The monastery’s use of and advances to technology have, according to some monks, made life at the monastery faster in pace than it used to be. However, although some members feel that the monastery has expanded its borders and become less isolated, they do not see major changes within the daily routines of the abbey’s members. The abbott and one of the fathers have to use e-mail fairly regularly in order to keep in contact with the outside world (ie. maintenance of the Monks’ Bread site, contact with other parishioners).
Before the Second Vatican Council, monks at the Abbey of the Genesee only communicated via sign language; silence was strictly enforced. Now, monks speak to each other when necessary and the silence aspect of the brotherhood is far less rigid than it used to be. As the abbott puts it, “now we communicate. We don’t chat — we communicate.”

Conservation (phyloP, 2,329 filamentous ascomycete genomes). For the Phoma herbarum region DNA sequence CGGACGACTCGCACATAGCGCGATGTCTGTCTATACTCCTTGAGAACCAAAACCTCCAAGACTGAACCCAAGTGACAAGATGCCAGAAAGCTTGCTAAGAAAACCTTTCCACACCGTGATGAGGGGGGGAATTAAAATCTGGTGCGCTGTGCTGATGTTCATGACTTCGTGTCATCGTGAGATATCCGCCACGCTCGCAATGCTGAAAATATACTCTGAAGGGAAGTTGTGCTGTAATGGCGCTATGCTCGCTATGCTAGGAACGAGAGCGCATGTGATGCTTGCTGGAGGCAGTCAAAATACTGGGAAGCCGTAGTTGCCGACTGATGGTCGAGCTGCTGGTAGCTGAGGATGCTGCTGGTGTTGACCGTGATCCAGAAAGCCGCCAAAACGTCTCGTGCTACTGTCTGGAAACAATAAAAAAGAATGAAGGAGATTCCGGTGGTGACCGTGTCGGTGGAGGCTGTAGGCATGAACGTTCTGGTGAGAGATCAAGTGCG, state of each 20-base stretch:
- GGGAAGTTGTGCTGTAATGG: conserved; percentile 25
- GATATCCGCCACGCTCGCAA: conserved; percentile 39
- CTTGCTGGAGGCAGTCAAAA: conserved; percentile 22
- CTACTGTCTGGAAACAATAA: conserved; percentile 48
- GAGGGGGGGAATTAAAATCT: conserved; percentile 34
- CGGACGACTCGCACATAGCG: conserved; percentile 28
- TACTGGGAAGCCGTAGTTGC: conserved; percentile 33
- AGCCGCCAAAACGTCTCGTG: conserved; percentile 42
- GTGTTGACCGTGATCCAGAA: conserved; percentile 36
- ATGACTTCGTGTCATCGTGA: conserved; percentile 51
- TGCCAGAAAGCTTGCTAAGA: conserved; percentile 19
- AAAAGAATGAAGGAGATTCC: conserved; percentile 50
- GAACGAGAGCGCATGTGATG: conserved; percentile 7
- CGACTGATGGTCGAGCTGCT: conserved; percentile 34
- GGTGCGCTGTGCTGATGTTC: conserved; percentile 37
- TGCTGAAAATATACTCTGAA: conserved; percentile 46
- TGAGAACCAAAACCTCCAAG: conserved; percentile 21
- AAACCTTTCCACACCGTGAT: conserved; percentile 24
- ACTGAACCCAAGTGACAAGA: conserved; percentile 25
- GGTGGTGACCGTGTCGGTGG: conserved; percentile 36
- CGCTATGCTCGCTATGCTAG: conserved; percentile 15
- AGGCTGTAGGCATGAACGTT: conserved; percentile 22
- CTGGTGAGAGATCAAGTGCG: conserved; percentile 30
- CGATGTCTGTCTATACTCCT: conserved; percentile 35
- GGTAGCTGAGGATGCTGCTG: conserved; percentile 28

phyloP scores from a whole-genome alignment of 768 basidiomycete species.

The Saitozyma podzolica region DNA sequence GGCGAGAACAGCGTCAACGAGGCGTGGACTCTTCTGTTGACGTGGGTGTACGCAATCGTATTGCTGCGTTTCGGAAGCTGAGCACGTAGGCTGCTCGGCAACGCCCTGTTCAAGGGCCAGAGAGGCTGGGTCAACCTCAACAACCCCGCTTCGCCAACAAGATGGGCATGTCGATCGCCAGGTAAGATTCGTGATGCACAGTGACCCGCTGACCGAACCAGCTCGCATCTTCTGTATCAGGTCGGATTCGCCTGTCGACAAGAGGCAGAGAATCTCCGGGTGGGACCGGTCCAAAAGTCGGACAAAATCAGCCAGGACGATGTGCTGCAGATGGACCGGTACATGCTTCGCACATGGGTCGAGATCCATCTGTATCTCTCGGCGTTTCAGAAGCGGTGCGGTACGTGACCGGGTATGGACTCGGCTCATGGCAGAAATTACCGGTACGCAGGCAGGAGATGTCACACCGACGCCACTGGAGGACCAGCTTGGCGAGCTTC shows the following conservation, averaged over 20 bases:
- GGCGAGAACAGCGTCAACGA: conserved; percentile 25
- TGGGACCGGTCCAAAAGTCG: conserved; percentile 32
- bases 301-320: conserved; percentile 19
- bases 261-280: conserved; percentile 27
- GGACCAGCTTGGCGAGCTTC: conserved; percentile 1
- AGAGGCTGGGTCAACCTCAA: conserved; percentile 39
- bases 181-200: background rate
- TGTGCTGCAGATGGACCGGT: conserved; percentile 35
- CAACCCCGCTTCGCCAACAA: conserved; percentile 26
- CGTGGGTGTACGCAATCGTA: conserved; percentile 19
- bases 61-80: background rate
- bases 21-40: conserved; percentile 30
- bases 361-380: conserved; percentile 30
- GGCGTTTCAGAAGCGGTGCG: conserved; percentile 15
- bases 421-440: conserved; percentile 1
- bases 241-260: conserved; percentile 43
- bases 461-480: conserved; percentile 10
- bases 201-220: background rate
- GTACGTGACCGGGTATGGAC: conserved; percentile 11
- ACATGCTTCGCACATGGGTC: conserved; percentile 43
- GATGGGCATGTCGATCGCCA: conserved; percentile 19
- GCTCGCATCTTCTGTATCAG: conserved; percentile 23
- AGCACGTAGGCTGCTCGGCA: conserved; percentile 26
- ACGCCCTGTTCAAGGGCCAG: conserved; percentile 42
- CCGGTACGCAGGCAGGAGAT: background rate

Although the monks still follow a strict schedule of work, prayer, and contemplation, one founding monk remembers the “heavily structured” schedules the monks used to follow. Coupled with a “rigid, tight form of obedience” and the mandatory silence, the brotherhood seems to have become slightly more lenient than in years past.
The video below is a compilation of interviews from monks in which they describe their view of the daily routines at the abbey currently as opposed to years past. For site visitors with hearing impairments, please feel free to utilize the closed captioning option on the YouTube bar.